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Lift chairs/O.T.

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  • Lift chairs/O.T.

    I have a question for you guys. I had polio seventy years ago and my legs don't work like they used to. My wife bpought a new lift chair, it wouldn't work for me, the tilting seat cushion came within a iota of dumping me on the floor. When the fire dept. showed up to get me up out of it, they told me it's common to be called and finding the person setting in a heap on the floor in front of the chair.

    My question is, does anyone make a lift chair where the cushion lifts straight up instead of tilting? Sorta like a barber chair. Any thoughts would be appreciated. Thanks.

  • #2
    Originally posted by Old Time View Post
    I have a question for you guys
    My question is, does anyone make a lift chair where the cushion lifts straight up instead of tilting? Sorta like a barber chair. Any thoughts would be appreciated. Thanks.
    I am sure there are companies making any type of lift you want correct? JR


    • #3
      My father had the same issues due to old knee and ankle fractures.We tried several different types of chairs,but the best we found was a chair similar to an Adirondack chair,but it was taller and not raked back as much.With a thin cushion it was comfortable and with the wide arm rests being solid with no padding he was able to slide forward and use his arms to help get up.The height of the seat relative to the height of the arms is critical as is the height of the seat relative to the floor.
      I believe someone could do well in business building a chair where the seat height,arm height and angle were all adjustable,so to be customized to fit the user.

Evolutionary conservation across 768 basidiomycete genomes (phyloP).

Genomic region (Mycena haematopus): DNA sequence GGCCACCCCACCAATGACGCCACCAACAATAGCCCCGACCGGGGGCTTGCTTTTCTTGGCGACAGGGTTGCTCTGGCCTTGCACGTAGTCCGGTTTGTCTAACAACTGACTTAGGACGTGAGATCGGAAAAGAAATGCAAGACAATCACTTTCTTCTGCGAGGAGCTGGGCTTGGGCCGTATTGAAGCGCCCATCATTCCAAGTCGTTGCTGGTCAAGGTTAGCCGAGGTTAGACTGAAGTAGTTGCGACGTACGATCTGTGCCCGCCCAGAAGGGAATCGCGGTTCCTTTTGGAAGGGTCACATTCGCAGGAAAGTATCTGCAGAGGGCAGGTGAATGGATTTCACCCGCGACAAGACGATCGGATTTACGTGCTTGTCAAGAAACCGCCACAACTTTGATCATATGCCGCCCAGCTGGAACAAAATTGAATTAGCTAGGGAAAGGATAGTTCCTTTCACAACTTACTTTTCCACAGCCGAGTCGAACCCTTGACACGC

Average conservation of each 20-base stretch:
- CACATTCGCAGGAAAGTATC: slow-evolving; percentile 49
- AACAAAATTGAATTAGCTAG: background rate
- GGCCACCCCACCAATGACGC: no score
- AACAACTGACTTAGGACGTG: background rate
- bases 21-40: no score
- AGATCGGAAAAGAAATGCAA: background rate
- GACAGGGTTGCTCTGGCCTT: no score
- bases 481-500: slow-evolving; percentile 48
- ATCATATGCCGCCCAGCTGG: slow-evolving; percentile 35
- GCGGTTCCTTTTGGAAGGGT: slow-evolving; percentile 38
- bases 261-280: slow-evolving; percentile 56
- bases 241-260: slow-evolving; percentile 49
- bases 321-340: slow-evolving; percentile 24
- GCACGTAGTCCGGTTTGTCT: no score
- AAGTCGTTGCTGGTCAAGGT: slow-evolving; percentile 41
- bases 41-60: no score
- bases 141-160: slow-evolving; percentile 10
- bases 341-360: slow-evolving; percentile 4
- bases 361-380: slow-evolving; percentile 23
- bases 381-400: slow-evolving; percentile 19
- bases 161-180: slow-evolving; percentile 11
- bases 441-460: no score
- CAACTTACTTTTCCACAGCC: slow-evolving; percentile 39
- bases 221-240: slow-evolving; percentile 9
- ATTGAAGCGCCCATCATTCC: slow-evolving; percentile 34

I just need one more tool,just one!


      • #4
        I think you should give the lift chair you have a chance. I think it has a lot to do with technique. Have someone help you get up and
        down about a million times, and I think you will get the hang of it. You have to be ready to stand up "right now" when you push the button.
        John Titor, when are you.


        • #5
          Could use a seat-belt for safety until you are used to it.
          Helder Ferreira
          Setubal, Portugal


          • #6
            Type this into your computer search engine "VERTICAL LIFT CHAIR FOR DISABLED"--there are many chairs that lift vertically.
            Brian Rupnow
            Design engineer
            Barrie, Ontario, Canada


            • #7
              What model lift chair do you have? Pictures?

              I considered getting one for when I was recuperating from hip surgery, but I was able to manage with the recliner I had, which was really too low for me to get out of. I added casters which raised it to a comfortable height and also allowed me to move it around. Had to be careful getting into it, though.

              The lift chair I tried seemed to raise slowly enough that I felt in control, and IIRC it could be stopped and reversed as needed. If you have good arm strength, a pull-up bar (trapeze) might be helpful. You might even be able to use something like a tree or pole climber's harness with an overhead winch.


              Here are some other devices that can help you get out of a chair, bed, couch, or other places where you might sit or lie down:


              I assume this is what you are having trouble with:

              It might help to have a cane or a walker positioned in front of the chair for support as you are being lifted into a standing position. I may need something like these eventually, after having four orthopedic surgeries in the last 6 years. My balance is getting worse and I can just barely get up off the floor without having something to steady myself with. Good luck!

              [edit] Vertical lifts seem to be only for wheelchairs and mobility scooters.
              Last edited by PStechPaul; 09-07-2019, 10:14 PM. Reason: vertical lift
              Paul , P S Technology, Inc. and MrTibbs
              USA Maryland 21030